March Hare will be much the most interesting, and perhaps as this is May it won't be raving mad--at least not so mad as it was in March.' As she said this, she looked up, and there was the Cat again, sitting on a branch of a tree. 'Did you say pig, or fig?' said the Cat. 'I said pig,' replied Alice; 'and I wish you wouldn't keep appearing and vanishing so suddenly: you make one quite giddy.' 'All right,' said the Cat; and this time it vanished quite slowly, beginning with the end of the tail, and ending with the grin, which remained some time after the rest of it had gone. 'Well! I've often seen a cat without a grin,' thought Alice; 'but a grin without a cat! It's the most curious thing I ever saw in my life!' She had not gone much farther before she came in sight of the house of the March Hare: she thought it must be the right house, because the chimneys were shaped like ears and the roof was thatched with fur. It was so large a.

Wonderland of long ago:

Reply #36
Alice, feeling very glad that it was over at last: 'and I do so like that curious song about the whiting!' 'Oh, as to the whiting,' said the Mock Turtle, 'they--you've seen them, of course?' 'Yes,' said Alice, 'I've often seen them at dinn--' she checked herself hastily. 'I don't know where Dinn may be,' said the Mock Turtle, 'but if you've seen them so often, of course you know what they're like.' 'I believe so,' Alice replied thoughtfully. 'They have their tails in their mouths--and they're all over crumbs.' 'You're wrong about the crumbs,' said the Mock Turtle: 'crumbs would all wash off in.

Puss,' she began, rather

Reply #37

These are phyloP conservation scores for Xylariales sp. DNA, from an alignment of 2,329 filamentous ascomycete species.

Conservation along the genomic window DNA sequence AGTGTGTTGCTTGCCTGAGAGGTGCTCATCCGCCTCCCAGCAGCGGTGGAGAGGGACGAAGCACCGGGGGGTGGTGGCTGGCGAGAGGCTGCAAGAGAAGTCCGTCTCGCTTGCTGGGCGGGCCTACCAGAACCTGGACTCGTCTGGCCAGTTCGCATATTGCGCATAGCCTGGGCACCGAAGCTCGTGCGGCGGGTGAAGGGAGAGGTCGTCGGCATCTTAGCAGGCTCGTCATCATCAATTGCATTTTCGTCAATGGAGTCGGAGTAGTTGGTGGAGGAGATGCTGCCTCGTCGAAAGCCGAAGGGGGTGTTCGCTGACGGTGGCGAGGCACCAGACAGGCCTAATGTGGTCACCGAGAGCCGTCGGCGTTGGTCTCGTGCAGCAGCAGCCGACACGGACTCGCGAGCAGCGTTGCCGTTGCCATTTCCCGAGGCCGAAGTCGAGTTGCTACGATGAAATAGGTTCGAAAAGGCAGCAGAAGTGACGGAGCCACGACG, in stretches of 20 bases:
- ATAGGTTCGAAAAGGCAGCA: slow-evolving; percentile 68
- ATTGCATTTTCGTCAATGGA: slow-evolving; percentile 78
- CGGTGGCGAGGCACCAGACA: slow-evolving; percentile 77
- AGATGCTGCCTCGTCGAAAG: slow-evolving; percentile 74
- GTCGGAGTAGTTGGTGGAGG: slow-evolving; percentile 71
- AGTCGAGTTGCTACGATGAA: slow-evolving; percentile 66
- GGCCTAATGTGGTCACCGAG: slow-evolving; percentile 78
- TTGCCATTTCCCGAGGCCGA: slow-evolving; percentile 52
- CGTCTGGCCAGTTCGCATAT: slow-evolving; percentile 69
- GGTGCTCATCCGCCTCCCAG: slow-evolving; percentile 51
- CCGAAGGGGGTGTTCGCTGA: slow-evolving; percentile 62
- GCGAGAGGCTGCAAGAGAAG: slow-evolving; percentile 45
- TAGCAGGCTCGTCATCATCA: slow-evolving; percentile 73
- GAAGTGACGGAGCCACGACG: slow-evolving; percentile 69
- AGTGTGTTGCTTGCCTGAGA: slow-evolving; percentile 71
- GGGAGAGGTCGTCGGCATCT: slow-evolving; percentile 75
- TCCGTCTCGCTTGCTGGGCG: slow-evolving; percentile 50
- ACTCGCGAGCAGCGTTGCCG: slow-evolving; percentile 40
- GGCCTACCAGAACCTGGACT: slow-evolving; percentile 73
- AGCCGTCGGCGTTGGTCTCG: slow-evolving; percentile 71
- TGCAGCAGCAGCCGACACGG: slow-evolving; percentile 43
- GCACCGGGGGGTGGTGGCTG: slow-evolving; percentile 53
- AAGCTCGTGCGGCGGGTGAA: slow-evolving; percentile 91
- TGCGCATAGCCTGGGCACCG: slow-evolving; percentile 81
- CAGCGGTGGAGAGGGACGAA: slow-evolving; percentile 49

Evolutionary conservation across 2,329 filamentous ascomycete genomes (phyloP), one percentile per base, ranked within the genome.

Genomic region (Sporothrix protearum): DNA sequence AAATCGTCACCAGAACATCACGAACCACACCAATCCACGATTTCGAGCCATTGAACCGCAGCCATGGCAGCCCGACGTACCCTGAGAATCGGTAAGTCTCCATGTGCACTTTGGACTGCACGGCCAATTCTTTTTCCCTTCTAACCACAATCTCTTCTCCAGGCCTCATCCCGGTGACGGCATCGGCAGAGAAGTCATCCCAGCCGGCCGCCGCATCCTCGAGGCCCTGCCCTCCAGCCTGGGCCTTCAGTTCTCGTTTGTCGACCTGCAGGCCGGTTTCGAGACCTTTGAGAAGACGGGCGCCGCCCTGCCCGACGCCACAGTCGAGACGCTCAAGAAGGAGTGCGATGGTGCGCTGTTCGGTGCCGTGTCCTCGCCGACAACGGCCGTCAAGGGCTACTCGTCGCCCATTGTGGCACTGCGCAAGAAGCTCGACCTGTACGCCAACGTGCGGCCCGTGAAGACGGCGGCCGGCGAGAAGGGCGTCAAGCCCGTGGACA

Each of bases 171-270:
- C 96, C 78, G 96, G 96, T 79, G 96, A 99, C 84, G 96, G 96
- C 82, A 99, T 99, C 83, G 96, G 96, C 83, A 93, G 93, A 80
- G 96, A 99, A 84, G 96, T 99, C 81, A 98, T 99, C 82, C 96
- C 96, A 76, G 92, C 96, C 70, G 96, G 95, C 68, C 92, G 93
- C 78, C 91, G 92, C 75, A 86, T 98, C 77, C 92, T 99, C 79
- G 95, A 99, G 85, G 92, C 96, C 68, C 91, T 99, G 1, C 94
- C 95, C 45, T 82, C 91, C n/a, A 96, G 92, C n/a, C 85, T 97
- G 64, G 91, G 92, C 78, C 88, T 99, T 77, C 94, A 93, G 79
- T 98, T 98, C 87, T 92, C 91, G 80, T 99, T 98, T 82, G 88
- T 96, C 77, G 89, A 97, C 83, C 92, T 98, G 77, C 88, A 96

Hatter added as an explanation; 'I've none of my own. I'm a hatter.' Here the Queen put on her spectacles, and began staring at the Hatter, who turned pale and fidgeted. 'Give your evidence,' said the King..

Caterpillar seemed to be almost out of sight,

Reply #38
Let me see--how IS it to be managed? I suppose I ought to eat or drink something or other; but the great question is, what?' The great question certainly was, what? Alice looked all round her at the flowers and the blades of.

I don't take this child away with me,' thought Alice,

Reply #39
I've often seen a cat without a grin,' thought Alice; 'but a grin without a cat! It's the most curious thing I ever saw in my life!' She had not gone much farther before she came in sight of the house of the March Hare: she thought it must be the right house, because the chimneys were shaped like ears and the roof was thatched with fur. It was so large a house, that she did not like to be rude, so she bore it as well as she could. 'The game's going on rather better now,' she said, by way of keeping up the conversation a little. ''Tis so,' said the Duchess: 'and the moral of that is--"Oh, 'tis love, 'tis love, that makes the world go round!"' 'Somebody said,' Alice whispered, 'that it's done by everybody minding their own business!' 'Ah, well! It means much the same thing,' said the Duchess, digging her sharp little chin into Alice's shoulder as she added, 'and the moral of THAT.

I should understand that

Reply #40
Lobster Quadrille, that she hardly knew what she was saying, and the words came very queer indeed:-- ''Tis the voice of the Lobster; I heard him declare, "You have baked me too brown, I must sugar my hair." As a duck with its eyelids, so he with his nose Trims his belt and his buttons, and turns out his toes.' [later editions continued as follows The Panther took pie-crust, and gravy, and meat, While the Owl had the dish as its share of the treat. When.